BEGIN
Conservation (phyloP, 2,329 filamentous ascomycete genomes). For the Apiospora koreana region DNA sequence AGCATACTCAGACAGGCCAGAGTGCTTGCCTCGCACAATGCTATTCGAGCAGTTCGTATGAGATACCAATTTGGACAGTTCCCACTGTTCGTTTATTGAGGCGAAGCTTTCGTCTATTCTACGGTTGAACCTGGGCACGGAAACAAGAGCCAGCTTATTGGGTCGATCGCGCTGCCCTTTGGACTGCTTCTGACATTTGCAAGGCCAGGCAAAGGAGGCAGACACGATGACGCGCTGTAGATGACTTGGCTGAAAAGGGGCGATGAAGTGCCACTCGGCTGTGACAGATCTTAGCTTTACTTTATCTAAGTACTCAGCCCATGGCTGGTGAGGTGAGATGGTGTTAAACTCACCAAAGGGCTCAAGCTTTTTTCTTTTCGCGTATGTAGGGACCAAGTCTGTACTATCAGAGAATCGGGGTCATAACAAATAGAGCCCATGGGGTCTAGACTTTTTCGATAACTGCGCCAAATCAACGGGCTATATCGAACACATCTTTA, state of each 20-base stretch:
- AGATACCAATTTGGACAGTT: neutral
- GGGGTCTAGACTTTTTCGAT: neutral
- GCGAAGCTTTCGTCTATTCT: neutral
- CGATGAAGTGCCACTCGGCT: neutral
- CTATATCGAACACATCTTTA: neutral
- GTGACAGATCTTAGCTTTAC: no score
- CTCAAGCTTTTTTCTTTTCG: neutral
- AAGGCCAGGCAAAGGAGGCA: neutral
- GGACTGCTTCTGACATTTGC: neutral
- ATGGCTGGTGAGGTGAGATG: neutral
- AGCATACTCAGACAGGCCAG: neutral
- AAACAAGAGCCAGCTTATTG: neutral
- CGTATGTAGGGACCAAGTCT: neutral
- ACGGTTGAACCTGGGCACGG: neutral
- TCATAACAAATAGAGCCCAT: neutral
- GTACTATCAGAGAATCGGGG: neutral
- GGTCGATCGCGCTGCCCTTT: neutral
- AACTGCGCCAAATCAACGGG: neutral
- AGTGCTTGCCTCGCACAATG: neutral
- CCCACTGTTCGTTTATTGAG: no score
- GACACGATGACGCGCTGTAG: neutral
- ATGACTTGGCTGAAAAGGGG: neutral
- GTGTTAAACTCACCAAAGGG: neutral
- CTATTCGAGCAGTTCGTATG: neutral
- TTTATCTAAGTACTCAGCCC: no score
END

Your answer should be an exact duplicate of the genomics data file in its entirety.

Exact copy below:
Conservation (phyloP, 2,329 filamentous ascomycete genomes). For the Apiospora koreana region DNA sequence AGCATACTCAGACAGGCCAGAGTGCTTGCCTCGCACAATGCTATTCGAGCAGTTCGTATGAGATACCAATTTGGACAGTTCCCACTGTTCGTTTATTGAGGCGAAGCTTTCGTCTATTCTACGGTTGAACCTGGGCACGGAAACAAGAGCCAGCTTATTGGGTCGATCGCGCTGCCCTTTGGACTGCTTCTGACATTTGCAAGGCCAGGCAAAGGAGGCAGACACGATGACGCGCTGTAGATGACTTGGCTGAAAAGGGGCGATGAAGTGCCACTCGGCTGTGACAGATCTTAGCTTTACTTTATCTAAGTACTCAGCCCATGGCTGGTGAGGTGAGATGGTGTTAAACTCACCAAAGGGCTCAAGCTTTTTTCTTTTCGCGTATGTAGGGACCAAGTCTGTACTATCAGAGAATCGGGGTCATAACAAATAGAGCCCATGGGGTCTAGACTTTTTCGATAACTGCGCCAAATCAACGGGCTATATCGAACACATCTTTA, state of each 20-base stretch:
- AGATACCAATTTGGACAGTT: neutral
- GGGGTCTAGACTTTTTCGAT: neutral
- GCGAAGCTTTCGTCTATTCT: neutral
- CGATGAAGTGCCACTCGGCT: neutral
- CTATATCGAACACATCTTTA: neutral
- GTGACAGATCTTAGCTTTAC: no score
- CTCAAGCTTTTTTCTTTTCG: neutral
- AAGGCCAGGCAAAGGAGGCA: neutral
- GGACTGCTTCTGACATTTGC: neutral
- ATGGCTGGTGAGGTGAGATG: neutral
- AGCATACTCAGACAGGCCAG: neutral
- AAACAAGAGCCAGCTTATTG: neutral
- CGTATGTAGGGACCAAGTCT: neutral
- ACGGTTGAACCTGGGCACGG: neutral
- TCATAACAAATAGAGCCCAT: neutral
- GTACTATCAGAGAATCGGGG: neutral
- GGTCGATCGCGCTGCCCTTT: neutral
- AACTGCGCCAAATCAACGGG: neutral
- AGTGCTTGCCTCGCACAATG: neutral
- CCCACTGTTCGTTTATTGAG: no score
- GACACGATGACGCGCTGTAG: neutral
- ATGACTTGGCTGAAAAGGGG: neutral
- GTGTTAAACTCACCAAAGGG: neutral
- CTATTCGAGCAGTTCGTATG: neutral
- TTTATCTAAGTACTCAGCCC: no score